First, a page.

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Kaua'i Community College Library

Information Literacy Tutorial: Doing the research

Doing the research

  1. What are databases & Why do you need them
  2. Choosing a database
    • Finding articles
    • Databases for individual subjects
    • Finding streaming videos
  3. Search Tutorials
  4. Finding books and e-books
  5. How to order books from other UH libraries
  6. Finding historical articles in The Garden Island newspaper.

What are Databases & Why You Need Them

A database is a collection of data organized for quick search and retrieval by computers. Amazon, eBay, Academic Search Premier and the UH Voyager Catalog are all examples of databases, although they appear very different. This video, from Yavapai College, demonstrates the value of library databases.

Choosing a database

Finding Articles

Choosing the right database for your information need is ...

Some of the library databases are collections of popular and scholarly articles:

  • EBSCO Academic Search Complete is the main database of articles at KCC.  It's a multi-disciplinary database that provides full-text for over 8,500 journals.
  • Newspaper Source Plus (EBSCO) includes more than 860 full-text newspapers, providing more than 35 million full-text articles. In addition, the database features more than 857,000 television and radio news transcripts.

  • CQ Researcher is a weekly journal that has been focusing on current, controversial topics since 1923. Each single-themed, 12,000-word report is researched and written by a seasoned journalist. It is known for its in-depth, unbiased coverage of health, social trends, criminal justice, international affairs, education, the environment, technology and the economy. It includes a broad overview of the issue, the historical background, and opposing viewpoints of experts on the subject. There are 44 reports each year and the full-text coverage goes back to 1991.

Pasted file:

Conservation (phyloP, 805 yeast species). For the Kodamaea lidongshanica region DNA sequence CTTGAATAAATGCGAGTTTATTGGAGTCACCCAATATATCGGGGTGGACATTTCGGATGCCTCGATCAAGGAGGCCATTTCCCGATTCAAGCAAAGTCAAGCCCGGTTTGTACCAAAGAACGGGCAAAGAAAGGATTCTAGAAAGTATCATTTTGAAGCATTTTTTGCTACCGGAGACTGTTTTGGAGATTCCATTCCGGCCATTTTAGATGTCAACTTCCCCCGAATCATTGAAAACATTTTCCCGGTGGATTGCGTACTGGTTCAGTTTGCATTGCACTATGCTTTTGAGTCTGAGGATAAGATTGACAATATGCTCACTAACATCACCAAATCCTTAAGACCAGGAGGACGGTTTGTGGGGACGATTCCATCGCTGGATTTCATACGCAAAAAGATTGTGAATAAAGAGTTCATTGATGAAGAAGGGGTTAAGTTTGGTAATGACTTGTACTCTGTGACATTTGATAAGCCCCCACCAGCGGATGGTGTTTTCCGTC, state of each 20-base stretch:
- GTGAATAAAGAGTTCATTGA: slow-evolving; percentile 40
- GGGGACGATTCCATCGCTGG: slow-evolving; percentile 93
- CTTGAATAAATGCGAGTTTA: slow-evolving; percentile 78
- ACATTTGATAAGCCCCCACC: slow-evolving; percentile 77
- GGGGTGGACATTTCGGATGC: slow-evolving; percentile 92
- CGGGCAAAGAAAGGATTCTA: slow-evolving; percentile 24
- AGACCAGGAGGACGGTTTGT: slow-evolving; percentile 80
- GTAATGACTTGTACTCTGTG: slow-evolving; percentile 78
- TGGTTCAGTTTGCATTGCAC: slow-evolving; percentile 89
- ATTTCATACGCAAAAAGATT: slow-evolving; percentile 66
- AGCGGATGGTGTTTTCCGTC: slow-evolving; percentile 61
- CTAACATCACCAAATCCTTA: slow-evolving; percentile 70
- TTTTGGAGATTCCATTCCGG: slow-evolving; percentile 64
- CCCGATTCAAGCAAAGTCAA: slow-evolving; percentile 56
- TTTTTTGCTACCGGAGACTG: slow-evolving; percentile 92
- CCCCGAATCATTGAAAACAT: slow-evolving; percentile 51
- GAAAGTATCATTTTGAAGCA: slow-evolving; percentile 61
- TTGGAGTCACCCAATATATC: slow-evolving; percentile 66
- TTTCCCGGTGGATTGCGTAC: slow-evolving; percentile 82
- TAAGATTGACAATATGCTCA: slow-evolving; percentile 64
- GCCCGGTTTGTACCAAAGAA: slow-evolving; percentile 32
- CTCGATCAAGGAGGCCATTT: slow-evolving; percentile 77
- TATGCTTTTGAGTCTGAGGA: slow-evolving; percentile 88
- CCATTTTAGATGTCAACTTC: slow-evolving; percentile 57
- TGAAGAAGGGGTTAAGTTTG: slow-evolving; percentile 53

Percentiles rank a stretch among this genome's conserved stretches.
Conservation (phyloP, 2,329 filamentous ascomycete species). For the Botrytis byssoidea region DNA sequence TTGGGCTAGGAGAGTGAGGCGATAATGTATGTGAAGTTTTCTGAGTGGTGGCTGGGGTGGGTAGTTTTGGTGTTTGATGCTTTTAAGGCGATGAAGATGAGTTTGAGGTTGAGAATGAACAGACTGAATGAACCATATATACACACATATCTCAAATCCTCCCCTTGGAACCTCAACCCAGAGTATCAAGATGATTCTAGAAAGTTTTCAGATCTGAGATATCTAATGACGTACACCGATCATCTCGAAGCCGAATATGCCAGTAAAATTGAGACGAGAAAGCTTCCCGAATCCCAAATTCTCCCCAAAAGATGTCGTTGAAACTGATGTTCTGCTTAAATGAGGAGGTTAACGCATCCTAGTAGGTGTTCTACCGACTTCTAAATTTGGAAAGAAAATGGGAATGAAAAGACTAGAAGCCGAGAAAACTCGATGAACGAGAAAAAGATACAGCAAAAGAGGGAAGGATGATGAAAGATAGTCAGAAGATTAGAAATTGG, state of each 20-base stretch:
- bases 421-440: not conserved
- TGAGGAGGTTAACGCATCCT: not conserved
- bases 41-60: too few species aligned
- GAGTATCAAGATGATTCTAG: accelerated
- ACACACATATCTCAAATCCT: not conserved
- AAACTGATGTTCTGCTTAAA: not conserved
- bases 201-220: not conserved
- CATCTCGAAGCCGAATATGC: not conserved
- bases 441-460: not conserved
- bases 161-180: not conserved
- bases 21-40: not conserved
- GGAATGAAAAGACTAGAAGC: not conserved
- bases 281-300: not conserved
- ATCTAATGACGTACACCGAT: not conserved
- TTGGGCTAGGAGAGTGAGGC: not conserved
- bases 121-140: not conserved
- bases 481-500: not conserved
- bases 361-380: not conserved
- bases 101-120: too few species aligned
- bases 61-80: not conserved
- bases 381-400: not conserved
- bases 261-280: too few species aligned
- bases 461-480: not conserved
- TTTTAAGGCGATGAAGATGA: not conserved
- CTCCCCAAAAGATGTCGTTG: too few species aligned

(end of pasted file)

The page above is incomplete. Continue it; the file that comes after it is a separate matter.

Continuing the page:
Databases for individual subjects

Some of the library databases are collections of articles on specialized subjects.  For example, nursing or science.

  • Science Direct is a leading scientific database offering science, medical, and technical journal articles and book chapters from more than 2,500 peer-reviewed journals and over 11,000 book chapters. There are currently more than 10 million articles/chapters available with archives going back as far as 1823.
  • PubMed was developed by the National Library of Medicine and contains more than 21 million citations for biomedical literature. Check the "Nursing Journals" Subset box under Limits to retrieve articles from nursing journals only.
  • CINAHL (Cumulative Index to Nursing and Allied Health Literature) provides indexing of the top nursing and allied health literature available including nursing journals and publications from the National League for Nursing and the American Nurses Association. Literature covers a wide range of topics including nursing, biomedicine, health sciences librarianship, alternative/complementary medicine, consumer health and 17 allied health disciplines.

Or you can browse through the complete list of databases at KCC.

Finding streaming videos

Some of the library databases are collections of streaming videos:

  • Films on Demand
    • A collection of  over 42,000 educational videos
  • Kanopy Films